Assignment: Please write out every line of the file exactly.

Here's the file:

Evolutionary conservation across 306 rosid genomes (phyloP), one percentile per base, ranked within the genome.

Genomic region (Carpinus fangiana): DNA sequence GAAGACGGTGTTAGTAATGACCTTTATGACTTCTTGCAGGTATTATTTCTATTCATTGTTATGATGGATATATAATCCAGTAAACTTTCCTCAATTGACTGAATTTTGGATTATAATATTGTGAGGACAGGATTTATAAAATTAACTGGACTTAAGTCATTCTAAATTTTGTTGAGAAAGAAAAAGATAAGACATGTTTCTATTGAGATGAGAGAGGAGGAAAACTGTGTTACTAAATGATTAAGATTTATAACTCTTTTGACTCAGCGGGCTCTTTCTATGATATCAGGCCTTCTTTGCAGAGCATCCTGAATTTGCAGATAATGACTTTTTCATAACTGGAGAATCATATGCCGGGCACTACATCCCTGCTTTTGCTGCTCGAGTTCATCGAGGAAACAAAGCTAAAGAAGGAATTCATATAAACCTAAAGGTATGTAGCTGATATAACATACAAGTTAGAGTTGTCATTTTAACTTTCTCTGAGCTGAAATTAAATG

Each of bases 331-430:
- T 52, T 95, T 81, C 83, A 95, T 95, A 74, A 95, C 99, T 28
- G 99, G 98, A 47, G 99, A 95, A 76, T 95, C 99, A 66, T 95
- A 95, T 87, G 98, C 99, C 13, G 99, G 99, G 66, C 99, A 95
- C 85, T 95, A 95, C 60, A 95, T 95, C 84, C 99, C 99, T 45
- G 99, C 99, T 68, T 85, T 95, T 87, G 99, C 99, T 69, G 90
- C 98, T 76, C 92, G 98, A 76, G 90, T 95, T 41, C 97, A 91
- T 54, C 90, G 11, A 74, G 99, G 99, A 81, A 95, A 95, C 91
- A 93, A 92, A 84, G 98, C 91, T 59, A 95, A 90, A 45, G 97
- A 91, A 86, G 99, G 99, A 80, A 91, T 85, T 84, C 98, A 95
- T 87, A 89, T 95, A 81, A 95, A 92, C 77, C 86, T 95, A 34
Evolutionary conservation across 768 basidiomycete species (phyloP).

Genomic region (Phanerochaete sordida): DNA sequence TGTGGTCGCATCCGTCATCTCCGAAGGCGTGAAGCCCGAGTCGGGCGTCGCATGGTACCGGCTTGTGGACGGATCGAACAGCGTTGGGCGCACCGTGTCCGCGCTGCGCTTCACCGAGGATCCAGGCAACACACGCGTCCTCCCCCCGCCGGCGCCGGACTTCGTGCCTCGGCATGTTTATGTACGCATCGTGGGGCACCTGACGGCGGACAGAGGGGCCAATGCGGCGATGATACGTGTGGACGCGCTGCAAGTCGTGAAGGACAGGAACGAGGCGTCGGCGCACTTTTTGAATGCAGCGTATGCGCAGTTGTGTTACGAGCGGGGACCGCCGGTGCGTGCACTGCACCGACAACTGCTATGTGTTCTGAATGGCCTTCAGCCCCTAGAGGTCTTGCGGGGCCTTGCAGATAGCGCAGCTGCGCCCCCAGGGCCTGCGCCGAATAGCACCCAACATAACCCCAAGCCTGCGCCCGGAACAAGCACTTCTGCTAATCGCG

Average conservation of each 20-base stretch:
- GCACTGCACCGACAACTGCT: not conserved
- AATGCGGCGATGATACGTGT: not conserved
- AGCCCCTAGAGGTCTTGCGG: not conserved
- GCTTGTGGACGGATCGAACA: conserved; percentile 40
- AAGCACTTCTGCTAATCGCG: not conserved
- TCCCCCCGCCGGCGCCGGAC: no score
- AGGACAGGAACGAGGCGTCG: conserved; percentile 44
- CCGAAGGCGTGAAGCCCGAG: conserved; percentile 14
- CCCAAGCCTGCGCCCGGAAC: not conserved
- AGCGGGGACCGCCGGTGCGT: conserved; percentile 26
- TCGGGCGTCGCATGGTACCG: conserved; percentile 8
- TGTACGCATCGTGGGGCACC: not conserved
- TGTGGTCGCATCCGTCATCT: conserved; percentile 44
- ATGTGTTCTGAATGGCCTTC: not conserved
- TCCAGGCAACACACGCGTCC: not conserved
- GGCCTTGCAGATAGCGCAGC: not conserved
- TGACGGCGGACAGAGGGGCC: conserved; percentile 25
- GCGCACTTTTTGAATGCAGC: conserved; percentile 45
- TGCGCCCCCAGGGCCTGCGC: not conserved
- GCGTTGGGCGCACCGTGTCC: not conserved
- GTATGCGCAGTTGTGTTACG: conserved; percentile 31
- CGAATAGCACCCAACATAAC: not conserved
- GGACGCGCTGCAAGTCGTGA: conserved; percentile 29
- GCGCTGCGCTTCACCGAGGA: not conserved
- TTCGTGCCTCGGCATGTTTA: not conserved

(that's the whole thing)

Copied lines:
Evolutionary conservation across 306 rosid genomes (phyloP), one percentile per base, ranked within the genome.

Genomic region (Carpinus fangiana): DNA sequence GAAGACGGTGTTAGTAATGACCTTTATGACTTCTTGCAGGTATTATTTCTATTCATTGTTATGATGGATATATAATCCAGTAAACTTTCCTCAATTGACTGAATTTTGGATTATAATATTGTGAGGACAGGATTTATAAAATTAACTGGACTTAAGTCATTCTAAATTTTGTTGAGAAAGAAAAAGATAAGACATGTTTCTATTGAGATGAGAGAGGAGGAAAACTGTGTTACTAAATGATTAAGATTTATAACTCTTTTGACTCAGCGGGCTCTTTCTATGATATCAGGCCTTCTTTGCAGAGCATCCTGAATTTGCAGATAATGACTTTTTCATAACTGGAGAATCATATGCCGGGCACTACATCCCTGCTTTTGCTGCTCGAGTTCATCGAGGAAACAAAGCTAAAGAAGGAATTCATATAAACCTAAAGGTATGTAGCTGATATAACATACAAGTTAGAGTTGTCATTTTAACTTTCTCTGAGCTGAAATTAAATG

Each of bases 331-430:
- T 52, T 95, T 81, C 83, A 95, T 95, A 74, A 95, C 99, T 28
- G 99, G 98, A 47, G 99, A 95, A 76, T 95, C 99, A 66, T 95
- A 95, T 87, G 98, C 99, C 13, G 99, G 99, G 66, C 99, A 95
- C 85, T 95, A 95, C 60, A 95, T 95, C 84, C 99, C 99, T 45
- G 99, C 99, T 68, T 85, T 95, T 87, G 99, C 99, T 69, G 90
- C 98, T 76, C 92, G 98, A 76, G 90, T 95, T 41, C 97, A 91
- T 54, C 90, G 11, A 74, G 99, G 99, A 81, A 95, A 95, C 91
- A 93, A 92, A 84, G 98, C 91, T 59, A 95, A 90, A 45, G 97
- A 91, A 86, G 99, G 99, A 80, A 91, T 85, T 84, C 98, A 95
- T 87, A 89, T 95, A 81, A 95, A 92, C 77, C 86, T 95, A 34
Evolutionary conservation across 768 basidiomycete species (phyloP).

Genomic region (Phanerochaete sordida): DNA sequence TGTGGTCGCATCCGTCATCTCCGAAGGCGTGAAGCCCGAGTCGGGCGTCGCATGGTACCGGCTTGTGGACGGATCGAACAGCGTTGGGCGCACCGTGTCCGCGCTGCGCTTCACCGAGGATCCAGGCAACACACGCGTCCTCCCCCCGCCGGCGCCGGACTTCGTGCCTCGGCATGTTTATGTACGCATCGTGGGGCACCTGACGGCGGACAGAGGGGCCAATGCGGCGATGATACGTGTGGACGCGCTGCAAGTCGTGAAGGACAGGAACGAGGCGTCGGCGCACTTTTTGAATGCAGCGTATGCGCAGTTGTGTTACGAGCGGGGACCGCCGGTGCGTGCACTGCACCGACAACTGCTATGTGTTCTGAATGGCCTTCAGCCCCTAGAGGTCTTGCGGGGCCTTGCAGATAGCGCAGCTGCGCCCCCAGGGCCTGCGCCGAATAGCACCCAACATAACCCCAAGCCTGCGCCCGGAACAAGCACTTCTGCTAATCGCG

Average conservation of each 20-base stretch:
- GCACTGCACCGACAACTGCT: not conserved
- AATGCGGCGATGATACGTGT: not conserved
- AGCCCCTAGAGGTCTTGCGG: not conserved
- GCTTGTGGACGGATCGAACA: conserved; percentile 40
- AAGCACTTCTGCTAATCGCG: not conserved
- TCCCCCCGCCGGCGCCGGAC: no score
- AGGACAGGAACGAGGCGTCG: conserved; percentile 44
- CCGAAGGCGTGAAGCCCGAG: conserved; percentile 14
- CCCAAGCCTGCGCCCGGAAC: not conserved
- AGCGGGGACCGCCGGTGCGT: conserved; percentile 26
- TCGGGCGTCGCATGGTACCG: conserved; percentile 8
- TGTACGCATCGTGGGGCACC: not conserved
- TGTGGTCGCATCCGTCATCT: conserved; percentile 44
- ATGTGTTCTGAATGGCCTTC: not conserved
- TCCAGGCAACACACGCGTCC: not conserved
- GGCCTTGCAGATAGCGCAGC: not conserved
- TGACGGCGGACAGAGGGGCC: conserved; percentile 25
- GCGCACTTTTTGAATGCAGC: conserved; percentile 45
- TGCGCCCCCAGGGCCTGCGC: not conserved
- GCGTTGGGCGCACCGTGTCC: not conserved
- GTATGCGCAGTTGTGTTACG: conserved; percentile 31
- CGAATAGCACCCAACATAAC: not conserved
- GGACGCGCTGCAAGTCGTGA: conserved; percentile 29
- GCGCTGCGCTTCACCGAGGA: not conserved
- TTCGTGCCTCGGCATGTTTA: not conserved